November 25, 2020

Canadian Immigration Misrepresentation Findings and the Role of Humanitarian and Compassionate Relief

Posted by Mario Bellissimo - Bellissimo Law Group PC

An applicant as well as their family members can be found inadmissible for misrepresentation.  A common finding these days in refused applications.  Paragraph 40(1)(a) of the Immigration and Refugee Protection Act (IRPA) provides:

40. (1) A permanent resident or a foreign national is inadmissible for misrepresentation

(a) for directly or indirectly misrepresenting or withholding material facts relating to a relevant matter that induces or could induce an error in the administration of this Act;

The penalty for a finding of misrepresentation is grave as an applicant is deemed inadmissible to Canada and barred from applying for permanent residence for five years. Given the severe penalties, findings of misrepresentation must not be taken lightly and should only be made where there is clear and convincing evidence. An application must be considered in its totality and cannot be compartmentalized, particularly when making a finding of misrepresentation. Further, decision-makers must recognize that honest errors and misunderstanding sometimes occur in filling out application forms. Not all technical misrepresentations warrant a finding of inadmissibility.  Where a finding is likely there may be another option.

In the appropriate circumstances, applicants may also request humanitarian and compassionate (H&C) relief. Subsection 25(1) of the IRPA requires that an inadmissible applicant’s circumstances be examined by the Minister upon the applicant’s request and allows for the granting of permanent resident status or an exemption from otherwise applicable criteria or obligations if justified based on H&C considerations. As established in Chirwa v. Canada (M.C.I.) (1970), 4 I.A.C. 338, pg. 350 and also confirmed in Kanthasamy: Kanthasamy v. Canada (M.C.I.), 2015 SCC 61, par. 13:

[…] humanitarian and compassionate considerations refer to “those facts, established by the evidence, which would excite in a reasonable man [sic] in a civilized community a desire to relieve the misfortunes of another — so long as these misfortunes ‘warrant the granting of special relief’ from the effect of the provisions of the Immigration Act”.

(See also Abeleira v. Canada (M.C.I.), 2017 FC 1008, par. 32)

Following Kanthasamy, Officers are not to focus just on hardship in determining whether special relief should be granted, Officers must consider H&C factors “in the broader sense.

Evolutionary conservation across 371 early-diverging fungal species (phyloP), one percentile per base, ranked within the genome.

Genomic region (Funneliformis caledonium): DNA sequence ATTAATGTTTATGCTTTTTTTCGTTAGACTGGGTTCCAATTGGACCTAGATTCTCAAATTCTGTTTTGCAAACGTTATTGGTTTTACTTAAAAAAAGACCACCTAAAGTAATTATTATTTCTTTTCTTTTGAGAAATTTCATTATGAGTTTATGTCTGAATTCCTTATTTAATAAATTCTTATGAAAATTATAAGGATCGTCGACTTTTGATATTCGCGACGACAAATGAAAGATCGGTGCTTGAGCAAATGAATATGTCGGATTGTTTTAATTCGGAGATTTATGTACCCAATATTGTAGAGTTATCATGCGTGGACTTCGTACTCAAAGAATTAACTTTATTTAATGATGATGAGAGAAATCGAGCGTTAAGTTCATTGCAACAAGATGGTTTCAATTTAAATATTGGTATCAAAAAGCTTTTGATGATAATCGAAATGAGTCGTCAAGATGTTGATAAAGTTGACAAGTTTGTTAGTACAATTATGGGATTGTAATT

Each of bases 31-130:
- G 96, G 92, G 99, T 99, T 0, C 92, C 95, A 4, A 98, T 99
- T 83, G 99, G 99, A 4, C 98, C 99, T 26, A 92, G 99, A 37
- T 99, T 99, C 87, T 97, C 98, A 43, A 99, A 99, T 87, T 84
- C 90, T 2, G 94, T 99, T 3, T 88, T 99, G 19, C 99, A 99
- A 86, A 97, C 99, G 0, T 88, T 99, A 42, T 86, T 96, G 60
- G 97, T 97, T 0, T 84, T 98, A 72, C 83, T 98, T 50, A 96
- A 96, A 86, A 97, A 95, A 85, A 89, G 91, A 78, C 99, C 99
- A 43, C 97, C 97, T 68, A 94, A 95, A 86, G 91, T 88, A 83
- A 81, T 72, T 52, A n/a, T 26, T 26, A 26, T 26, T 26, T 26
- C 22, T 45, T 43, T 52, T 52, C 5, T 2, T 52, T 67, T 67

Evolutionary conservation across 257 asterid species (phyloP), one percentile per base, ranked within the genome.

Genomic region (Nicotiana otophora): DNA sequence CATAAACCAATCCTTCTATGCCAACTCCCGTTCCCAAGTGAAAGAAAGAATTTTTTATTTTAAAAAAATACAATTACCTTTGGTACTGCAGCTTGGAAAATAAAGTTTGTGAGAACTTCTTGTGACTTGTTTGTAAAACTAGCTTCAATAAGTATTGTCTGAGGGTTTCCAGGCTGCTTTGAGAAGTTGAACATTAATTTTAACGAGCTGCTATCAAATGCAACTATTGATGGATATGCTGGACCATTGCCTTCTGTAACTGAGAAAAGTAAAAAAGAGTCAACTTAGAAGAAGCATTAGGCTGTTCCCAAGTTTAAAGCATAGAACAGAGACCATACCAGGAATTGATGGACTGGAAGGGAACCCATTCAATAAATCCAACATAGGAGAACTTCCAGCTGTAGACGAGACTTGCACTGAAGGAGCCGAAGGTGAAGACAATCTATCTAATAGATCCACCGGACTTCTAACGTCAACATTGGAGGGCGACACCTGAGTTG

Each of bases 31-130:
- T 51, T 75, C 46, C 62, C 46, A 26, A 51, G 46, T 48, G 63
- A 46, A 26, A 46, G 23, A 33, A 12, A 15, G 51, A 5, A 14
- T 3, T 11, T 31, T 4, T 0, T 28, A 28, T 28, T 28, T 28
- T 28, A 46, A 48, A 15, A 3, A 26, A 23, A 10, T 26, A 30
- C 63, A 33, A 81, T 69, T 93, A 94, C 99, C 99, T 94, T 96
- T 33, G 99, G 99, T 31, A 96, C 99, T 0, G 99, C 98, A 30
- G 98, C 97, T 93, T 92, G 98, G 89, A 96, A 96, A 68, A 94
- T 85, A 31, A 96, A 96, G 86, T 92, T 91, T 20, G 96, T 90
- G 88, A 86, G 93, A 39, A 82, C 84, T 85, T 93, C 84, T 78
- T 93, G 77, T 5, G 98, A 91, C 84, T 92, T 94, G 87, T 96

Applicants requesting H&C consideration of their application should the Officer conclude that there was a misrepresentation pursuant to subsection 25(1) of the IRPA, are asking Officers to alleviate the consequences of a finding of misrepresentation.  As noted by this Court in Aboubacar, “[s]ection 25 is directed to whether an exception should be made to the usual application of the IRPA laws and regulations. If the usual laws and regulations are considered to be dispositive of the outcome of a section 25 application, section 25 becomes a hollow exercise.” So, officers cannot just rely on the misrepresentation to also refuse an H&C request.

The purpose of making an H&C request is to seek an exemption from a rigid application of the law due to a noted inadmissibility, and officers must balance the relevant factors.  Dismissing the H&C request through the application of the usual laws and regulations is contrary to the purpose of section 25 of the IRPA. Officers must justify why an exemption from a rigid application of the IRPA is not warranted.  Ultimately officers are required to undertake an individualized assessment of the circumstances of the Applicants, the context within which their permanent residence application was made, and the implications of a negative decision.  Again, the proper focus of an H&C consideration is on the hardship and any broader H&C factors bearing on the decision that might warrant the granting of special relief from the rigid application of the law, regulations, and policy.

To learn more about misrepresentation and humanitarian and compassionate applications click here.